The American people should never, under any circumstances, allow ObamaCare’s failure to be hidden inside the bubbling soup of general taxation and out-of-control spending… which the omnibus bill is a splendid example of.

On the down side, Republicans did foolishly allow the “Cadillac Tax” to be delayed for two years, along with similar delays in the medical device tax and Health Insurance Tax. Forbes describes the latter as “an ObamaCare tax that increases the cost of health insurance for struggling workers and families,” crediting the delay with saving consumers between $514 and $719 per year in premiums.

Delaying these taxes was foolish – not a single Republican should be lifting a finger to keep ObamaCare alive. Full repeal should be the one and only “deal” put on the table, until Democrats take it. Meanwhile, the American people should be reminded every day that they’re only paying higher premiums because the Democrat Party swindled them.

Delaying the Cadillac Tax was a particularly bad move for Republicans, because it eases the ObamaCare pain on a vital Democrat constituency, Big Labor. The Hill describes labor unions as one of the big “winners” in the omnibus bill… entirely because the Cadillac Tax was delayed. Unions will, of course, fail to reward the GOP in any significant way for giving them a carve-out from the failed health care scheme they supported.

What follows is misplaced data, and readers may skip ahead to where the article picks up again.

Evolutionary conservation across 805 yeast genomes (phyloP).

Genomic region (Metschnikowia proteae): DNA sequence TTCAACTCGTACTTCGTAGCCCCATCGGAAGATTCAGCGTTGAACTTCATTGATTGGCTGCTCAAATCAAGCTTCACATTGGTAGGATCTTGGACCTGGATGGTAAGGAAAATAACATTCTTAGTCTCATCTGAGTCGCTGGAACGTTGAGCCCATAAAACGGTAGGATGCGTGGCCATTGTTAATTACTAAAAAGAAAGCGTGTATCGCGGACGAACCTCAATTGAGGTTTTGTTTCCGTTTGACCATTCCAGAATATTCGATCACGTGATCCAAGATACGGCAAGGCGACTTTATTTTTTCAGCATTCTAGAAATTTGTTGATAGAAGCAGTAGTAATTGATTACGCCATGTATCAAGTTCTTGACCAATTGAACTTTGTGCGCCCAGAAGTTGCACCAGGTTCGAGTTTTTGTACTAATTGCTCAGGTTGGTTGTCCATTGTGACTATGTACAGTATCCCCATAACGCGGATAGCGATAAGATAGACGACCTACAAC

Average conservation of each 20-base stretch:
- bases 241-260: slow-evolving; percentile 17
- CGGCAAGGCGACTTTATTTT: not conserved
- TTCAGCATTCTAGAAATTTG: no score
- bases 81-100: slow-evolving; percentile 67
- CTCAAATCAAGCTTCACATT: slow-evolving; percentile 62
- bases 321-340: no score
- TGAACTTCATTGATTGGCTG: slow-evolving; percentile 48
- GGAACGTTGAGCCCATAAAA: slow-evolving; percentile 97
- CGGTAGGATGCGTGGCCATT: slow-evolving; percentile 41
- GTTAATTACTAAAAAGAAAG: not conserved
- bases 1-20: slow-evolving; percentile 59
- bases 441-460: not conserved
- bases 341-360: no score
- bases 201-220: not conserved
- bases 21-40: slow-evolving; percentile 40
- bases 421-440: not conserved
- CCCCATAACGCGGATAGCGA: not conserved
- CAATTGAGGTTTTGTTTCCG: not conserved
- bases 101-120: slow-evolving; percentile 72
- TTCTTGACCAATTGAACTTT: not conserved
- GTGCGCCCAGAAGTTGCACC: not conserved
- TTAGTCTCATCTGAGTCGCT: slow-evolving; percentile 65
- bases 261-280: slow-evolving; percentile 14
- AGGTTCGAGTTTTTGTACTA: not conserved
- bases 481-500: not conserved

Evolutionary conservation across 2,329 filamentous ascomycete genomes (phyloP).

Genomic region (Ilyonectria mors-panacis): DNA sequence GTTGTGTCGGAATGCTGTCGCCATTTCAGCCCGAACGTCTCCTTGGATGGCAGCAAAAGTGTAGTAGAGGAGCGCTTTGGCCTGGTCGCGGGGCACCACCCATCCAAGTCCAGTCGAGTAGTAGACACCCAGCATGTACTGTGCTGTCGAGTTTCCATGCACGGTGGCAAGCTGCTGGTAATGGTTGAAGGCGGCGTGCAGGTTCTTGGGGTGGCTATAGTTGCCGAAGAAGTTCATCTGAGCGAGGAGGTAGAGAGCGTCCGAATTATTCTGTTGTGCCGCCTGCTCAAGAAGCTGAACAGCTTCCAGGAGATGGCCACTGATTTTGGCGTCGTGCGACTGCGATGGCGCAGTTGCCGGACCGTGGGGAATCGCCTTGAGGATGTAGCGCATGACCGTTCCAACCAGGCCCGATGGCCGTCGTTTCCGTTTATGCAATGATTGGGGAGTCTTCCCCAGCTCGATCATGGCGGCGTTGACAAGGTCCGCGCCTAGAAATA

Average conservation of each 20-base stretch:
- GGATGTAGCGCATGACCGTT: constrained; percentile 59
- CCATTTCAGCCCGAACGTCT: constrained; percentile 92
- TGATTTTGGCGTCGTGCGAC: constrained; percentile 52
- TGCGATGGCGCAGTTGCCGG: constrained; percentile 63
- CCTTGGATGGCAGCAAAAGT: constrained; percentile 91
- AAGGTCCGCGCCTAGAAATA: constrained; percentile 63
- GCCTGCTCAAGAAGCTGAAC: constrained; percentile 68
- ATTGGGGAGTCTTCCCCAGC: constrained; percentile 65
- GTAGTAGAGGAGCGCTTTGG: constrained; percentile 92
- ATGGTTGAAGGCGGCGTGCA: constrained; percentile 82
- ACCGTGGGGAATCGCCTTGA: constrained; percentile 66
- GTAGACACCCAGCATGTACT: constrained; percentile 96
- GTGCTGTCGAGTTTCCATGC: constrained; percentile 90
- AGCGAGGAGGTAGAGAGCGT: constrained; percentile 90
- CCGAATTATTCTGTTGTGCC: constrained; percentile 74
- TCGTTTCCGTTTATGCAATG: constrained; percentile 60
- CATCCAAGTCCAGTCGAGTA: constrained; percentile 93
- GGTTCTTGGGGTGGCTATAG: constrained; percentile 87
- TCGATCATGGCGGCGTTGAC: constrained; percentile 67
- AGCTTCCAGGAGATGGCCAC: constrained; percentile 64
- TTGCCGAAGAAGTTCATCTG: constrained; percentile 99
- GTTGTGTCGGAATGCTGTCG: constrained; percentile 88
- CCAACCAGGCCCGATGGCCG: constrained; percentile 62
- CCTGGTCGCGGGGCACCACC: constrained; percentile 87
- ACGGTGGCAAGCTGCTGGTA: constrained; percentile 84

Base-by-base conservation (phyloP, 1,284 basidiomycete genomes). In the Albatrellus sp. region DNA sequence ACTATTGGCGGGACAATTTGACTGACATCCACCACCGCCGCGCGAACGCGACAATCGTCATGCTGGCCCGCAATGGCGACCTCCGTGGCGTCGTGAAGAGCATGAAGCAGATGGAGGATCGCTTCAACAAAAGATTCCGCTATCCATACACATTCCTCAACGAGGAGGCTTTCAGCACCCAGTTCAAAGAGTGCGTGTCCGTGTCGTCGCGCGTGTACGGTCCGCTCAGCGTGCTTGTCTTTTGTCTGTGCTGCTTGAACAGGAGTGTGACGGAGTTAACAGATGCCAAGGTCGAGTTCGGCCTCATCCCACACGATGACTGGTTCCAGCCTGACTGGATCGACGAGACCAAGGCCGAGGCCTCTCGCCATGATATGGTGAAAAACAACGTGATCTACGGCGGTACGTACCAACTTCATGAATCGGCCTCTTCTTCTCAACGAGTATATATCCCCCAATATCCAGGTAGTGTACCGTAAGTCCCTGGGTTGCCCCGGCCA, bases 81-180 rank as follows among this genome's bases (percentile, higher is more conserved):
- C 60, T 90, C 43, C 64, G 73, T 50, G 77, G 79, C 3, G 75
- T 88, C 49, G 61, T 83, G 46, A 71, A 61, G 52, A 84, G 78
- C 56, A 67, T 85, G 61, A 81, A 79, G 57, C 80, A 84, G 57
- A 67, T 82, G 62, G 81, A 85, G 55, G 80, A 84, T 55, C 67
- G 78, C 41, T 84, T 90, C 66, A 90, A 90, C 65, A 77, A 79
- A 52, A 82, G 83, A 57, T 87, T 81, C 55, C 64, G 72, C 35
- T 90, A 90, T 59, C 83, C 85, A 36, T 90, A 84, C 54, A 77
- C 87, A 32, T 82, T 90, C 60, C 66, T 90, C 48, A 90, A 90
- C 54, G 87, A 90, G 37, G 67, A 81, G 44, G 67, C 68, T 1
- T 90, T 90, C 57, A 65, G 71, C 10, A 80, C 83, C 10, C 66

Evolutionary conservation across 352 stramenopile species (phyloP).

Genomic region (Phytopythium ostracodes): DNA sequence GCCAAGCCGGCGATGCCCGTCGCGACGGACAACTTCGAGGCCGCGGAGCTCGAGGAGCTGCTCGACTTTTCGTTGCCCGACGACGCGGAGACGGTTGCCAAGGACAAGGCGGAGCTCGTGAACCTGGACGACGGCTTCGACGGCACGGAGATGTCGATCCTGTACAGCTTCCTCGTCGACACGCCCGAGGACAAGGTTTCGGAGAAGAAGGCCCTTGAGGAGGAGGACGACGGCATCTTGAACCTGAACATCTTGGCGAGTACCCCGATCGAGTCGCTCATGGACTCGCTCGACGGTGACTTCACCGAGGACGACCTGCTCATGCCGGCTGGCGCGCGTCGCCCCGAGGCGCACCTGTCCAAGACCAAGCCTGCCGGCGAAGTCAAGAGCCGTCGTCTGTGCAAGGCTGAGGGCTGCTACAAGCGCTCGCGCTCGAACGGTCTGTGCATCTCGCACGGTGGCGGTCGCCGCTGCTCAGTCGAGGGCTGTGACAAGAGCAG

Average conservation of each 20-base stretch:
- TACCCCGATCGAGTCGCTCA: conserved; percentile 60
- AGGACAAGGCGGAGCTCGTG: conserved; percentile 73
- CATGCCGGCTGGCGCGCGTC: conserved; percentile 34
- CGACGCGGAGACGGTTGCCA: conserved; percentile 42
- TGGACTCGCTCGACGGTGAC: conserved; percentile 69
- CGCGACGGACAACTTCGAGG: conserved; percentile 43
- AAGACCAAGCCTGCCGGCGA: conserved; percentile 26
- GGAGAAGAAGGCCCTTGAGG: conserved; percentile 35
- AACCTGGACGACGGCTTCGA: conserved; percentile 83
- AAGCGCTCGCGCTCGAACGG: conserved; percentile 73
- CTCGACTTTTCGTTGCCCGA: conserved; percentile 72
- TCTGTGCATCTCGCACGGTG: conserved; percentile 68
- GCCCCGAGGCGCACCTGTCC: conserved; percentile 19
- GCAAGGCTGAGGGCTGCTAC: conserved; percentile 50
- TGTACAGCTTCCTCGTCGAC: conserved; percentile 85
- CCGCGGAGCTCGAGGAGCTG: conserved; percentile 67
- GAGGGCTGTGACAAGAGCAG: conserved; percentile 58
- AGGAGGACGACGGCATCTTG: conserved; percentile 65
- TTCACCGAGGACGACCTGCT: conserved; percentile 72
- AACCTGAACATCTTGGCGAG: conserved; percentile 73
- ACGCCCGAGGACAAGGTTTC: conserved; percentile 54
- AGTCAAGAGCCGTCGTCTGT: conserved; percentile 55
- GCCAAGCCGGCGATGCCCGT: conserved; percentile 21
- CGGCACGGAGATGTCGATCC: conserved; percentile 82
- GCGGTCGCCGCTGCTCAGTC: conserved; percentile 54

Politico mentions that Republicans are calling the delay of these three taxes “a major victory against ObamaCare,” and we should “expect to hear them continuing to argue that they had bipartisan support for suspending major financing for the health law, and that this could be a building block to taking down other parts of the law.”

That sounds like something most Republicans would say, because it demonstrates perfect ignorance of the way politics actually works. The longer ObamaCare is left alive, the deeper it will burrow itself into the fabric of politics and the economy, becoming indestructible no matter how obvious its failure grows.

Delaying its taxes will only help Democrats slip through another election without suffering the voter blowback they deserve – it would have been quite amusing to hear them campaign by railing against Republicans for refusing to lift the idiotic taxes Democrats insisted on imposing, largely because they needed to scam the Congressional Budget Office into seeing the Affordable Care Act as more-or-less budget neutral.

Instead, the Democrats get two more years of rhetoric, instead of the fiscal pain that could rally vast popular support for repeal. As long as ObamaCare’s losers are kept sedated, intimidated out of complaining with left-wing accusations of “selfishness,” and ignored by the media, it will be unnecessarily difficult to marshal the political energy needed for real change. Republicans apparently learned nothing from watching Democrats exaggerate the problems of pre-ObamaCare health insurance to scrape up enough support for their dead-of-night passage of the partially unwritten Affordable Care Act.